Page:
Activists, Victims Petition IGP Ochola over Increased Human Rights Violation, Mishandling of Torture Cases

A section of Human Rights activists and victims of torture have petitioned the Inspector General of Police (IGP) Martin Okoth Ochola, demanding for an immediate intervention on the increasing cases of human rights violation and mishandling of the cases.

Led by Annett Nana Namata alias Mwafirika Mbarikiwa, one of the founding members of Women’s Protect Group Organization, petitioners asked the IGP to first tackle nine major issues which include; to transform police into a civil service to Ugandans not a ‘terror force’, make police operations known to the public, revive and redefine the role of the police magazine.

The petitioners also want the IGP and the inline authorities to ease accessibility to police offices, tackle corruption, reveal the “correct training of police personnel”, avail the reports for torture cases and work on prompt hearing of the cases.

Addressing the press at the Uganda Humans Right Commission shortly before delivering their petition to the IGP’s office at Naguru Police Headquarters, Namata said, “our rights are continuously being violated, people have lost their live especially during this pandemic but it’s disgusting that we have never had a voice of the IGP condemning this.”

Citing a number of victims whom she said have lost their lives due to torture like Tegu, a Makerere University student, Eric Mutasiga, Alfred Mwanga, Magret Nanyunja, Wilberforce from Budaka, Evlyne Namulondo of Jinja and others, Namata said that it is time for the IGP to come out and do something.

“He only waits to see people dying; when Hussein Walugembe took his life at Masaka Police Station as a result of corruption, it’s when we saw orders coming out for a short time. The IGP has to actively participate in this because a lot of other cases are happening outside and others go unreported,” she noted.

Annett Namata alias Mwafirika Mbarikiwa

“We want to hear his voice in this, what is his stand on these claims, what is his response because Ugandans need help but they are afraid to speak out,” Namata stated.

A victim narrates his assault ordeal allegedly perpetrated by a security official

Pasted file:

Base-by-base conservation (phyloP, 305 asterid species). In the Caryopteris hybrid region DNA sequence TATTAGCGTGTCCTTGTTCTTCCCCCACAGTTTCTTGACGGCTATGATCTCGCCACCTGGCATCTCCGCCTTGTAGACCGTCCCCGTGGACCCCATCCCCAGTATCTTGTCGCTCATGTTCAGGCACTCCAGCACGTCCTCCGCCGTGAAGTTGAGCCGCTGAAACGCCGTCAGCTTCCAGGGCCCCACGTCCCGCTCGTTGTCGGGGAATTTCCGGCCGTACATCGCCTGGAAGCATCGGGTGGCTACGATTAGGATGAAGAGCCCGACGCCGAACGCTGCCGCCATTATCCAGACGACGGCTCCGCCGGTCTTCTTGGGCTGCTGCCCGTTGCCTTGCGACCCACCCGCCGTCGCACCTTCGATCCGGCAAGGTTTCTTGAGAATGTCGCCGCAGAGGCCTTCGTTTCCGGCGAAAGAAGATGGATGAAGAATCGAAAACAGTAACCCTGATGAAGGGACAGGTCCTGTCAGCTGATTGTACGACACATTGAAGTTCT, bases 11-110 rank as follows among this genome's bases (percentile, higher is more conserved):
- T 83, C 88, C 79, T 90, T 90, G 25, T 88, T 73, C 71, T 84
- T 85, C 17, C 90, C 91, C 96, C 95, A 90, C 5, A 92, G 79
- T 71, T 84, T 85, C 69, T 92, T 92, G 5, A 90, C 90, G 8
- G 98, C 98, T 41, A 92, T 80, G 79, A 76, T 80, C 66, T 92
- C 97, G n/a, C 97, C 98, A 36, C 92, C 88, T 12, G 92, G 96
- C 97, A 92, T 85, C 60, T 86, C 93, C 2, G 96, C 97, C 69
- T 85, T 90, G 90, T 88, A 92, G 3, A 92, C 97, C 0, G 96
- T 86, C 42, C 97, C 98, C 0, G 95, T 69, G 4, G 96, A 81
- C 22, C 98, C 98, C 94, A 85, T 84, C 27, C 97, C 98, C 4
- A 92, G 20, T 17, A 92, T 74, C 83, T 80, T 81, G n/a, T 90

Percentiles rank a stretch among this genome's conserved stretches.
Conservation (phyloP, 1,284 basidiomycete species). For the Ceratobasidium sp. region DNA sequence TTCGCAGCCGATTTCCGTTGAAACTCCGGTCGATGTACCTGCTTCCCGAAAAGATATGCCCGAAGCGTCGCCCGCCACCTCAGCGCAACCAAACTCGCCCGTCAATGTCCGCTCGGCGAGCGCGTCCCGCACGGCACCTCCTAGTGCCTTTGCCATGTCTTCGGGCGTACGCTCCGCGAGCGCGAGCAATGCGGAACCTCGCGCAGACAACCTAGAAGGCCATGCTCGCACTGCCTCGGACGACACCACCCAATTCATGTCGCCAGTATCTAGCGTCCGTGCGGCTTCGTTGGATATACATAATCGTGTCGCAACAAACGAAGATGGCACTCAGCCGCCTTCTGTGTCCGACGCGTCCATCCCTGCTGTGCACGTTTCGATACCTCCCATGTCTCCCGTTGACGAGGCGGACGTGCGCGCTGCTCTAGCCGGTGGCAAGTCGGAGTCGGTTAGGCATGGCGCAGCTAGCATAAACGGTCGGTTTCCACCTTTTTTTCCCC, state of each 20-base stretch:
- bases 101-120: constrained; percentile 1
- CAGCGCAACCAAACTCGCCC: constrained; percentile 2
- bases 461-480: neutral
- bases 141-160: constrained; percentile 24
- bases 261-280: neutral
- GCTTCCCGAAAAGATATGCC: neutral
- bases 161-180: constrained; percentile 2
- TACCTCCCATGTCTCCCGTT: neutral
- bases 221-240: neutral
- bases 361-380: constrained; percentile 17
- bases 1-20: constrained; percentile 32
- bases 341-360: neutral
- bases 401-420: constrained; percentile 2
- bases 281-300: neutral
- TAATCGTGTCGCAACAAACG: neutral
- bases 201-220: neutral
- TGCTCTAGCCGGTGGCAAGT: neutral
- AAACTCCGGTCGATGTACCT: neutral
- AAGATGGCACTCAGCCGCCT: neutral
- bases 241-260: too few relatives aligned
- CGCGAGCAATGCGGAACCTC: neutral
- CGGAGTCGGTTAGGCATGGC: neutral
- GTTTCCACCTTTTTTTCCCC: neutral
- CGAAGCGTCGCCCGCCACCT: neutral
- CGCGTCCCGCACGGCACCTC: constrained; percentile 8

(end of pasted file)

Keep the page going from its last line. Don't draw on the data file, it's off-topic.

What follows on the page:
Isaac Nangoli, one of the victims whose case has not taken shape, is a businessman in Nakawa, Kampala District.

Following the countrywide lockdown which was imposed by the President in March as means of combating the spread of COVID-19, Nangoli found it difficult to transact money since movements had been restricted. He decided to ease the process by getting an online banking account at Diamond Trust Bank (DTB).

On April 8, 2020, Nangoli visited the DTB Equatorial Branch to work on the process. Unfortunately, he only had a passport yet the bank wanted his National Identity Card which he had not yet got.

“They advised me to go to NIRA offices, which I did. When I arrived at the offices, I found one officer called Isaac Oget whom I inquired from. Seeing his senior, Oget consulted about the ID issue from him on my behalf,” Nangoli narrated.

Instead of helping him, Nangoli alleges that the officer just assaulted him; “he called me a thief and assaulted me in the presence of his junior and when I told him that I would report the case to Afande Nakalema, he decided to knock me. I was saved by Interpol officials who later escorted me to Kololo Police Station, where I reported a case on Reference number: SDR/08/06/2020.”

Since that time, Nangoli says that his case has never moved out of the police desk and whenever he asks, the Officer in Charge of Kololo Police station tells him that the Captain who insulted him is so powerful, “even personally known to the president.”

“I can identify him by face but the O/C hides his name. He was driving a vehicle belonging to NIRA, registration number UBA 030X. Even the Interpol officers are my witness, I have since reported my case to the Deputy RCC of Nakawa and other authorities but in vain,” Nangoli lamented.

Namata said that the petition has been signed and contributed to by over 1000 people who have been tortured by security personnel especially police and LDUs, and these independently wrote their views; some sent messages via Facebook and other social media platforms.

“We started last week with the five-day hunger strike which has resulted into petitioning the IGP and if nothing is done, we shall continue to the office of the Minister of Internal Affairs,” she noted.

Assault, torture and violation of human rights by a section of security forces climaxed during the Covid-19 lockdown as per various news reports.

Asuman Luzige, the Mityana Municipality LC5 Chairman was assaulted by a section of security forces including some from the Uganda people’s Defense Forces (UPDF) and Local Defense Unit (LDUs). The incident was filmed and the video later went viral.

Likewise, the Mityana Municipality MP Hon. Francis Zaake was also allegedly assaulted by police when he was being arrested over distributing food to his people which was contrary to the COVID-19 control measures.

Namata noted that a study carried out by her organization found out that over 10,000 people had suffered torture during the pandemic lockdown between March and July.


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